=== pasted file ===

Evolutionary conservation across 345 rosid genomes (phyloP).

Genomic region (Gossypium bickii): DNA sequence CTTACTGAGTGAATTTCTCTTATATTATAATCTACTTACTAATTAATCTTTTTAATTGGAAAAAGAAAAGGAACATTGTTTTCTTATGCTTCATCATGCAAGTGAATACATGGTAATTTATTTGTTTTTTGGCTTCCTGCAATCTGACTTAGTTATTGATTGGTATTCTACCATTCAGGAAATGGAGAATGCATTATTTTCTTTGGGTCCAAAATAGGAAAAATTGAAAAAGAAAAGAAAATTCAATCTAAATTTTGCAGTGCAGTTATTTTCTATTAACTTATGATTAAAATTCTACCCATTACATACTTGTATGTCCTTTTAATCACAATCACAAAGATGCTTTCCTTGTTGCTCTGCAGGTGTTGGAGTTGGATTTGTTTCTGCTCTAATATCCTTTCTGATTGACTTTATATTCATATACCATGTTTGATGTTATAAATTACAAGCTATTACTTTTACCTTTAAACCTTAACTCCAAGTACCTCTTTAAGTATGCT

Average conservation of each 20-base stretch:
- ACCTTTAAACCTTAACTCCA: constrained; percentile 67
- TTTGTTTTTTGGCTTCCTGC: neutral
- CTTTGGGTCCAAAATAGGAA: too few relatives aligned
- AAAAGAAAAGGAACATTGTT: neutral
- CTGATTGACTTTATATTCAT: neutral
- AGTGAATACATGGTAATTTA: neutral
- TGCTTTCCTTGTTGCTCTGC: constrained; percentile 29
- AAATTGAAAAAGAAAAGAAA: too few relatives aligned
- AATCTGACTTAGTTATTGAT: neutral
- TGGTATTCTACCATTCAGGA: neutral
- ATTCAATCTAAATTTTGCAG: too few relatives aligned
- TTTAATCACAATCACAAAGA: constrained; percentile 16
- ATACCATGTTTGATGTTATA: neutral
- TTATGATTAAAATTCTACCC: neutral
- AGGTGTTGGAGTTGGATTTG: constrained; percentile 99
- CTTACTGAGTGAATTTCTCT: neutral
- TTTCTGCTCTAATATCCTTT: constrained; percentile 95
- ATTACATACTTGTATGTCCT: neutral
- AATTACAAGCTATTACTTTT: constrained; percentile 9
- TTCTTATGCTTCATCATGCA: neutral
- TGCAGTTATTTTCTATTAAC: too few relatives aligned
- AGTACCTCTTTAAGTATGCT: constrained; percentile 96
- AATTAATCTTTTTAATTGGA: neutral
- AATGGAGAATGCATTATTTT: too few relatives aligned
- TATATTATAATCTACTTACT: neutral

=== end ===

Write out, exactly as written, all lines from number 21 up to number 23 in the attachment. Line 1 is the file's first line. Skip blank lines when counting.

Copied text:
- ATTACATACTTGTATGTCCT: neutral
- AATTACAAGCTATTACTTTT: constrained; percentile 9
- TTCTTATGCTTCATCATGCA: neutral